There are some scientific papers that purport to identify real structures or other measurable characteristics at some traditionally used acupuncture points. Many of these reports come from China, where negative studies about acupuncture (or other alternative therapies) are almost never published, so the potential for bias in this source has to be considered. A review of the literature presented at the 2000 meeting of the American Association of Equine Practitioners by veterinarian David Ramey found no consistent body of scientific evidence to support the notion of specific identifiable functional or anatomic acupuncture points. A recent paper seems to add support to this conclusion.
A.F. Molsberger, J. Manickavasagan, H.H. Abholz, W.B. Maixner, H.G. Endres. Acupuncture points are large fields: The fuzziness of acupuncture point localization by doctors in practice. Eur J Pain. 2012 Apr 10 [Epub ahead of print]
This study took the approach of testing whether properly trained and experienced acupuncturists could consistently identify commonly used acupuncture points on a single patient. Twenty-three common points were selected and identified by the 71 test subjects. The area within which specific points were identified by 95% of the acupuncturists ranged from 2.7cm in diameter to 41.4cm in diameter. Because of the variability with which experienced acupuncturists identified common acupuncture points, the authors concluded that to stimulate fake points as a placebo control for a clinical trial, it would be best to stimulate the skin at least 6cm away from the spot identified as the real point on the face or hands and at least 12cm away from a proposed real spot anywhere else on the body.
Of course, the authors are acupuncturists and so must find a way to interpret these results that is supportive of acupuncture as a therapy. Their conclusion is that it would be more meaningful to talk about “acupuncture fields” rather than acupuncture “points.” Since the variance in the size of the area within which supposed points were identified was not associated with the experience or training of the doctor, and could not have been associated with individual differences between patients since the same patient was examined by all the doctors, it seems more reasonable to interpret the results as indicating that no specific locations associated with traditional acupuncture points can be reliably identified even by trained acupuncturists. Likely, such points don’t exist as anatomical or functional entities, especially given the lack of convincing and consistent evidence for their existence despite decades of study.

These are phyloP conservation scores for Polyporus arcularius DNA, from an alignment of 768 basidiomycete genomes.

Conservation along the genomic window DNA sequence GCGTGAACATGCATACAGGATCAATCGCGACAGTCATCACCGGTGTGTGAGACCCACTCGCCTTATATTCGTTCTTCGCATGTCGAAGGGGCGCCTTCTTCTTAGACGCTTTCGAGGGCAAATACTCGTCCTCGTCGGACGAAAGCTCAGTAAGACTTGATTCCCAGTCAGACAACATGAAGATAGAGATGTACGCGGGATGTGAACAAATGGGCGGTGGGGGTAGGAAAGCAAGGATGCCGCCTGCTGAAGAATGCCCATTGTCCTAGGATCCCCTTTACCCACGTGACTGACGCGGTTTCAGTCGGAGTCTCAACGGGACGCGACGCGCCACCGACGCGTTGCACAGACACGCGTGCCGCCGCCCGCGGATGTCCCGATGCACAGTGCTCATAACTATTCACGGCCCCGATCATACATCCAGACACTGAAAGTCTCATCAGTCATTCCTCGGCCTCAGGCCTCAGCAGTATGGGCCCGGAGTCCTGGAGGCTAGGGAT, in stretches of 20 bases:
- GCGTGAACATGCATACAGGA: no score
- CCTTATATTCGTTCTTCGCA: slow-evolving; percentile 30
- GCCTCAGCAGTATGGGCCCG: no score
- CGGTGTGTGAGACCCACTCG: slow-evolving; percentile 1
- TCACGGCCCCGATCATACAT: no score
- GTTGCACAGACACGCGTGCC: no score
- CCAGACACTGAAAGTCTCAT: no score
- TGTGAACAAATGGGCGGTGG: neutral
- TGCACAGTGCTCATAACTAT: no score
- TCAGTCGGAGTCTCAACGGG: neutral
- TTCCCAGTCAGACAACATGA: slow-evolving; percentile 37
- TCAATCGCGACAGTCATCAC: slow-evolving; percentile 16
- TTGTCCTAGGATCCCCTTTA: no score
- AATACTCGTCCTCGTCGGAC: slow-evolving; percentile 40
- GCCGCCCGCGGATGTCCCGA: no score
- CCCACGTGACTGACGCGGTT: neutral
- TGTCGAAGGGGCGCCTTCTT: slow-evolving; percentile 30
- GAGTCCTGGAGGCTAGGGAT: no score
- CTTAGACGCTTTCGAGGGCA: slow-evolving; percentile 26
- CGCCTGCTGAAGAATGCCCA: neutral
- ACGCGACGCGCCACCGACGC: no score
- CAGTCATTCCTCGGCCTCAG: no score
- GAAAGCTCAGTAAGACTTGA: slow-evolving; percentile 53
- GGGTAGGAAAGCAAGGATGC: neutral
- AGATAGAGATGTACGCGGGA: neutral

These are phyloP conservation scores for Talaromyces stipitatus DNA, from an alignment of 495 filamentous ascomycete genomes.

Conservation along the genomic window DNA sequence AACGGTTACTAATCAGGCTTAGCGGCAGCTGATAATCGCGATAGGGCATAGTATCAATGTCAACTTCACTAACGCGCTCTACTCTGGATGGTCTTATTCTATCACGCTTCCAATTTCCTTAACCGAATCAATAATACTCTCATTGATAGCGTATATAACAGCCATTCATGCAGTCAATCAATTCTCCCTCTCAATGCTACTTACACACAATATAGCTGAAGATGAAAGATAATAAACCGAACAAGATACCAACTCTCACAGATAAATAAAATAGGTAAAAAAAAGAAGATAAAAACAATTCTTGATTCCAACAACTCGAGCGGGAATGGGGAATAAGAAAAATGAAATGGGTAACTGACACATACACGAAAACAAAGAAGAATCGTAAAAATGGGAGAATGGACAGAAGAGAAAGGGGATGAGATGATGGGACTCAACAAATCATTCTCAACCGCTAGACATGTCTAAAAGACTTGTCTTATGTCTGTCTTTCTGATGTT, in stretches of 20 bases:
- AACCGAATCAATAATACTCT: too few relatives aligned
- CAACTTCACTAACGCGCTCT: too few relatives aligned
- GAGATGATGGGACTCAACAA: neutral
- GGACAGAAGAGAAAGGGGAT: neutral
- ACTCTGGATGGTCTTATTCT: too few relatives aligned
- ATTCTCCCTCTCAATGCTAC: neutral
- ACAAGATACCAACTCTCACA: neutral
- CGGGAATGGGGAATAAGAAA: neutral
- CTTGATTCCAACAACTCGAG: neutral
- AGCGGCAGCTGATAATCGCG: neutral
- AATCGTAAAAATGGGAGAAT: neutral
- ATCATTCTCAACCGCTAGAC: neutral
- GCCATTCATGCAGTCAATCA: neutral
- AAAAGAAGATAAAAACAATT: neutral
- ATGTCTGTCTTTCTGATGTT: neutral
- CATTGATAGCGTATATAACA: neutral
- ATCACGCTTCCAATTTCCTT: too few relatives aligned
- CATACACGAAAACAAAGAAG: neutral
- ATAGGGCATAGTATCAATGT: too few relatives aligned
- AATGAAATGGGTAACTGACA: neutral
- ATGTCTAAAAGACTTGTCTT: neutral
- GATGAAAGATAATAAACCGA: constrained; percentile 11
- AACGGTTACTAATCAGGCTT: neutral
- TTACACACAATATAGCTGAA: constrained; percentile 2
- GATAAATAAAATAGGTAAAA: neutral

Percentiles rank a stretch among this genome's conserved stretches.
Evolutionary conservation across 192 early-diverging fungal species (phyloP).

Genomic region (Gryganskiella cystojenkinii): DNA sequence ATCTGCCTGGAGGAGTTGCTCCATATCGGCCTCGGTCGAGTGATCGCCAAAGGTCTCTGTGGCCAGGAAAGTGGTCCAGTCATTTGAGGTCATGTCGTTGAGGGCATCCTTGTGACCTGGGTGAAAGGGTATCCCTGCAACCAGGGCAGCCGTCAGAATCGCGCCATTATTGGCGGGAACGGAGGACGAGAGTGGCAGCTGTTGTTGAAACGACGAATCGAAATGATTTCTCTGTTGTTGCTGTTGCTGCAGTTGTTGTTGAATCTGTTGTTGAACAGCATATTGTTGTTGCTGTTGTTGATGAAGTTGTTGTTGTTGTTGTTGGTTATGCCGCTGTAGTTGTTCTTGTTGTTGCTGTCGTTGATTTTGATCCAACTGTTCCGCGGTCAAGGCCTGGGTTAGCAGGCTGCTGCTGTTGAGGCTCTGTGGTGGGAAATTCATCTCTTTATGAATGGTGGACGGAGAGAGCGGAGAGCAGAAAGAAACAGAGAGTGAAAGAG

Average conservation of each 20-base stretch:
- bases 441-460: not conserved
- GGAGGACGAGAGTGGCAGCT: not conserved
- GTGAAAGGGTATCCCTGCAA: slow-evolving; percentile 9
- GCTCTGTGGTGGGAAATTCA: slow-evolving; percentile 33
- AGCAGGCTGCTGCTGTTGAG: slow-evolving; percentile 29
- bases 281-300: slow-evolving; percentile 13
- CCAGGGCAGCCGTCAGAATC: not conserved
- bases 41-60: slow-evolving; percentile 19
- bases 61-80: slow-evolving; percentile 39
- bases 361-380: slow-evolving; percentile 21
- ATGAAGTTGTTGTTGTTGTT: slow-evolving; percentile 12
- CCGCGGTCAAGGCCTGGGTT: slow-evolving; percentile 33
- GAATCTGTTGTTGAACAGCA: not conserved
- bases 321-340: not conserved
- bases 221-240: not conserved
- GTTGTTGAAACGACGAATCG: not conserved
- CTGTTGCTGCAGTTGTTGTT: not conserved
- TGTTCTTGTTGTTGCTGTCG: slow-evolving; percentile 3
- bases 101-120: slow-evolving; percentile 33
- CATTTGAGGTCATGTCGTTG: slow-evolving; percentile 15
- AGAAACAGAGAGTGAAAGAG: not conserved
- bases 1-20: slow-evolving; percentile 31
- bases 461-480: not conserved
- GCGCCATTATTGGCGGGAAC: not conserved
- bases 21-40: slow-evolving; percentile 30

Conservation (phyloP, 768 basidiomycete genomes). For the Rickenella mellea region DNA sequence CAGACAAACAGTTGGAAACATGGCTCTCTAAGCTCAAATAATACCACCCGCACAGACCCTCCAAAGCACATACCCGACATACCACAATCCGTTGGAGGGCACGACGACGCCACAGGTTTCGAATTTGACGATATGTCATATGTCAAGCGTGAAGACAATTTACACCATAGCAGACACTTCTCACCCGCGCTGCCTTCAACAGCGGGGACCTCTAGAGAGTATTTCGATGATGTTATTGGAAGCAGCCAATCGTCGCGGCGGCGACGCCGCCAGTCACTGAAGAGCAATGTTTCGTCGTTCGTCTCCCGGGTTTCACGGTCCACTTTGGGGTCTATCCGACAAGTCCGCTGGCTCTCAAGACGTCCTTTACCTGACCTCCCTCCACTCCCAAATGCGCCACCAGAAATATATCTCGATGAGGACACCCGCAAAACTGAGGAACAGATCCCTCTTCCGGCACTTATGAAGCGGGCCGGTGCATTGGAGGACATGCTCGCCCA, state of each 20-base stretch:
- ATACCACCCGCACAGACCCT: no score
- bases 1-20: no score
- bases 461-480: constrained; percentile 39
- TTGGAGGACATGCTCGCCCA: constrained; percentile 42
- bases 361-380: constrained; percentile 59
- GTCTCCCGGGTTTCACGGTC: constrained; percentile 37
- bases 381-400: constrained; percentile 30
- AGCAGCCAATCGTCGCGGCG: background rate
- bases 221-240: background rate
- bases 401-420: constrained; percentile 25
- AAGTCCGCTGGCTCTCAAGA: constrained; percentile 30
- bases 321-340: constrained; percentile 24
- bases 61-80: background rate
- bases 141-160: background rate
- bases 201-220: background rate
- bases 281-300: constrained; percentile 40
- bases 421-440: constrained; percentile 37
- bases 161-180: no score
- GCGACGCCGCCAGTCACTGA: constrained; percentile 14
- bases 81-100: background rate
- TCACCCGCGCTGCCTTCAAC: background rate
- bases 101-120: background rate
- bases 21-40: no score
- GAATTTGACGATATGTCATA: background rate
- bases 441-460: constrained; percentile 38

This by itself does not invalidate acupuncture as a clinical practice. However, it has bearing on the study and evaluation of acupuncture. Many studies using supposed “sham” acupuncture points may now be reinterpreted. Acupuncturists will likely interpret these results to mean that the lack of difference between effects in groups where “real” acupuncture points were used and those in which “sham” points were used is actually due to the fact that both groups benefitted from stimulation in the same “acupuncture fields.” Skeptics like myself are more likely to view this as indicating that “sham” acupuncture points are not a legitimate placebo control since specific acupuncture points can’t even be shown to exist, and so trials comparing real and fake points are simply poorly controlled. In any case, it suggests that if the central tenet of most acupuncture treatment, stimulation of the body in specific locations, is invalid because even acupuncturists don’t know where these locations are, then the concept of acupuncture as a meaningful therapy is even less convincing.